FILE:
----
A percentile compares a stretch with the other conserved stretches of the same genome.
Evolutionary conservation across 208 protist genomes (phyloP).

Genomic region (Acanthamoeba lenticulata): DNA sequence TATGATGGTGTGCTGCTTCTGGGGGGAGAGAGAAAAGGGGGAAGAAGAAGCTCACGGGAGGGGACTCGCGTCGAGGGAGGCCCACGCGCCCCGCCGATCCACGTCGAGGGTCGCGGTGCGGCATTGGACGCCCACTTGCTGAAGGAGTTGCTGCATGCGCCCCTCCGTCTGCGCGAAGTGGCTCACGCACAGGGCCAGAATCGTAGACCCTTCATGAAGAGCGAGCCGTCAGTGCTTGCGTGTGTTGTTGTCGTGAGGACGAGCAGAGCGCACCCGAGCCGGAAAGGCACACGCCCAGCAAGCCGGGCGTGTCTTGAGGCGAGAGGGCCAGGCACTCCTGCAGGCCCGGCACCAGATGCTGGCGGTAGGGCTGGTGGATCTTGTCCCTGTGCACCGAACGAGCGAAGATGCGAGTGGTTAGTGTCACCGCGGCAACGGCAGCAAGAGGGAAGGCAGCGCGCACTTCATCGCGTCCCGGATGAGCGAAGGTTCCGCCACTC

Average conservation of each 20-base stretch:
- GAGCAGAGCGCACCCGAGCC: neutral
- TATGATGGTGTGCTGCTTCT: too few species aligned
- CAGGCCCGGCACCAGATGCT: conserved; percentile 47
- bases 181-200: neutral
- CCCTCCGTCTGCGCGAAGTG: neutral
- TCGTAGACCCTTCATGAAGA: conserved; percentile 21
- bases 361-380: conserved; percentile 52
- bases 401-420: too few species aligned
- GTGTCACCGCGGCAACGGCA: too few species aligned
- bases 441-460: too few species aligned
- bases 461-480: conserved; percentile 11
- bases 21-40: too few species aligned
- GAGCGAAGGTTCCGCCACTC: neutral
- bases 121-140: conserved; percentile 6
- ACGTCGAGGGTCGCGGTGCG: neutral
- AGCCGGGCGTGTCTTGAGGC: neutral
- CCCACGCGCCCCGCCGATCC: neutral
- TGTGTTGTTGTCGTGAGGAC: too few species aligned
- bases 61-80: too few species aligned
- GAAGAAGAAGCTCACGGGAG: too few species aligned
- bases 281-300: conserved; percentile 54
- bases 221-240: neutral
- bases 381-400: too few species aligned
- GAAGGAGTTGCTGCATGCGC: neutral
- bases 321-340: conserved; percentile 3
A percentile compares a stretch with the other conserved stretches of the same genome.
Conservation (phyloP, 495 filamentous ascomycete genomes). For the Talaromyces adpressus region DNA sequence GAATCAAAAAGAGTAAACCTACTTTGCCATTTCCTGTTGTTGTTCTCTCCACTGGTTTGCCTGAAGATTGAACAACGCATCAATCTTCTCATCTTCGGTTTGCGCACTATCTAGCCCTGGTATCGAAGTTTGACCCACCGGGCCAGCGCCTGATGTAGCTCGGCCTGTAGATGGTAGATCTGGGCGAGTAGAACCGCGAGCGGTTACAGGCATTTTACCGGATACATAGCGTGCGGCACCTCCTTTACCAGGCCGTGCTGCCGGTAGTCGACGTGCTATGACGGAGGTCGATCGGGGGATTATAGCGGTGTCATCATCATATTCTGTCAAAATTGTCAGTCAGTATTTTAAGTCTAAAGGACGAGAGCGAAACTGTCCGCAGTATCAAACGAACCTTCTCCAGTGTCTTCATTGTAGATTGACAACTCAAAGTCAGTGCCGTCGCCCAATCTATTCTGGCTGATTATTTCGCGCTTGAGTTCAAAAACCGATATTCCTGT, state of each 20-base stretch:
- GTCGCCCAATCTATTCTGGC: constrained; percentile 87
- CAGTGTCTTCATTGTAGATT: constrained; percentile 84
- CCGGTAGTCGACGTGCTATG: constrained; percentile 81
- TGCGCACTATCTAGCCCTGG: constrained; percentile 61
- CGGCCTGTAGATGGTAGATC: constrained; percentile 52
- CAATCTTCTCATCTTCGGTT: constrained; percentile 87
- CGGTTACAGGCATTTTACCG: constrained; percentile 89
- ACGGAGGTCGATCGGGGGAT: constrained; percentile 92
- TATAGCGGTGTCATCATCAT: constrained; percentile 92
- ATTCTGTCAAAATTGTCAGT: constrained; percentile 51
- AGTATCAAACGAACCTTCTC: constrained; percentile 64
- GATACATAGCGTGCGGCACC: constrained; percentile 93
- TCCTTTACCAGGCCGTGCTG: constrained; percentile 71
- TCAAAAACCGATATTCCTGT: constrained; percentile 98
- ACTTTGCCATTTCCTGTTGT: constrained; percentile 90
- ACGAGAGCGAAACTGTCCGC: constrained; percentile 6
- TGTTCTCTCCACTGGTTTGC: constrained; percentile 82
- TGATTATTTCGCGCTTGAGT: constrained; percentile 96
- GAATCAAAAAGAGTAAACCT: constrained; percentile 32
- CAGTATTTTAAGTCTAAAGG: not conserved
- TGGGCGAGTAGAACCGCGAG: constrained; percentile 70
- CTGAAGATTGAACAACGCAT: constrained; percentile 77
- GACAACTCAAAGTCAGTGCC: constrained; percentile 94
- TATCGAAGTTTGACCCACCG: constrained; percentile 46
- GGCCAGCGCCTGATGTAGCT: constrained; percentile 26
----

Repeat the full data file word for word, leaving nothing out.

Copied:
A percentile compares a stretch with the other conserved stretches of the same genome.
Evolutionary conservation across 208 protist genomes (phyloP).

Genomic region (Acanthamoeba lenticulata): DNA sequence TATGATGGTGTGCTGCTTCTGGGGGGAGAGAGAAAAGGGGGAAGAAGAAGCTCACGGGAGGGGACTCGCGTCGAGGGAGGCCCACGCGCCCCGCCGATCCACGTCGAGGGTCGCGGTGCGGCATTGGACGCCCACTTGCTGAAGGAGTTGCTGCATGCGCCCCTCCGTCTGCGCGAAGTGGCTCACGCACAGGGCCAGAATCGTAGACCCTTCATGAAGAGCGAGCCGTCAGTGCTTGCGTGTGTTGTTGTCGTGAGGACGAGCAGAGCGCACCCGAGCCGGAAAGGCACACGCCCAGCAAGCCGGGCGTGTCTTGAGGCGAGAGGGCCAGGCACTCCTGCAGGCCCGGCACCAGATGCTGGCGGTAGGGCTGGTGGATCTTGTCCCTGTGCACCGAACGAGCGAAGATGCGAGTGGTTAGTGTCACCGCGGCAACGGCAGCAAGAGGGAAGGCAGCGCGCACTTCATCGCGTCCCGGATGAGCGAAGGTTCCGCCACTC

Average conservation of each 20-base stretch:
- GAGCAGAGCGCACCCGAGCC: neutral
- TATGATGGTGTGCTGCTTCT: too few species aligned
- CAGGCCCGGCACCAGATGCT: conserved; percentile 47
- bases 181-200: neutral
- CCCTCCGTCTGCGCGAAGTG: neutral
- TCGTAGACCCTTCATGAAGA: conserved; percentile 21
- bases 361-380: conserved; percentile 52
- bases 401-420: too few species aligned
- GTGTCACCGCGGCAACGGCA: too few species aligned
- bases 441-460: too few species aligned
- bases 461-480: conserved; percentile 11
- bases 21-40: too few species aligned
- GAGCGAAGGTTCCGCCACTC: neutral
- bases 121-140: conserved; percentile 6
- ACGTCGAGGGTCGCGGTGCG: neutral
- AGCCGGGCGTGTCTTGAGGC: neutral
- CCCACGCGCCCCGCCGATCC: neutral
- TGTGTTGTTGTCGTGAGGAC: too few species aligned
- bases 61-80: too few species aligned
- GAAGAAGAAGCTCACGGGAG: too few species aligned
- bases 281-300: conserved; percentile 54
- bases 221-240: neutral
- bases 381-400: too few species aligned
- GAAGGAGTTGCTGCATGCGC: neutral
- bases 321-340: conserved; percentile 3
A percentile compares a stretch with the other conserved stretches of the same genome.
Conservation (phyloP, 495 filamentous ascomycete genomes). For the Talaromyces adpressus region DNA sequence GAATCAAAAAGAGTAAACCTACTTTGCCATTTCCTGTTGTTGTTCTCTCCACTGGTTTGCCTGAAGATTGAACAACGCATCAATCTTCTCATCTTCGGTTTGCGCACTATCTAGCCCTGGTATCGAAGTTTGACCCACCGGGCCAGCGCCTGATGTAGCTCGGCCTGTAGATGGTAGATCTGGGCGAGTAGAACCGCGAGCGGTTACAGGCATTTTACCGGATACATAGCGTGCGGCACCTCCTTTACCAGGCCGTGCTGCCGGTAGTCGACGTGCTATGACGGAGGTCGATCGGGGGATTATAGCGGTGTCATCATCATATTCTGTCAAAATTGTCAGTCAGTATTTTAAGTCTAAAGGACGAGAGCGAAACTGTCCGCAGTATCAAACGAACCTTCTCCAGTGTCTTCATTGTAGATTGACAACTCAAAGTCAGTGCCGTCGCCCAATCTATTCTGGCTGATTATTTCGCGCTTGAGTTCAAAAACCGATATTCCTGT, state of each 20-base stretch:
- GTCGCCCAATCTATTCTGGC: constrained; percentile 87
- CAGTGTCTTCATTGTAGATT: constrained; percentile 84
- CCGGTAGTCGACGTGCTATG: constrained; percentile 81
- TGCGCACTATCTAGCCCTGG: constrained; percentile 61
- CGGCCTGTAGATGGTAGATC: constrained; percentile 52
- CAATCTTCTCATCTTCGGTT: constrained; percentile 87
- CGGTTACAGGCATTTTACCG: constrained; percentile 89
- ACGGAGGTCGATCGGGGGAT: constrained; percentile 92
- TATAGCGGTGTCATCATCAT: constrained; percentile 92
- ATTCTGTCAAAATTGTCAGT: constrained; percentile 51
- AGTATCAAACGAACCTTCTC: constrained; percentile 64
- GATACATAGCGTGCGGCACC: constrained; percentile 93
- TCCTTTACCAGGCCGTGCTG: constrained; percentile 71
- TCAAAAACCGATATTCCTGT: constrained; percentile 98
- ACTTTGCCATTTCCTGTTGT: constrained; percentile 90
- ACGAGAGCGAAACTGTCCGC: constrained; percentile 6
- TGTTCTCTCCACTGGTTTGC: constrained; percentile 82
- TGATTATTTCGCGCTTGAGT: constrained; percentile 96
- GAATCAAAAAGAGTAAACCT: constrained; percentile 32
- CAGTATTTTAAGTCTAAAGG: not conserved
- TGGGCGAGTAGAACCGCGAG: constrained; percentile 70
- CTGAAGATTGAACAACGCAT: constrained; percentile 77
- GACAACTCAAAGTCAGTGCC: constrained; percentile 94
- TATCGAAGTTTGACCCACCG: constrained; percentile 46
- GGCCAGCGCCTGATGTAGCT: constrained; percentile 26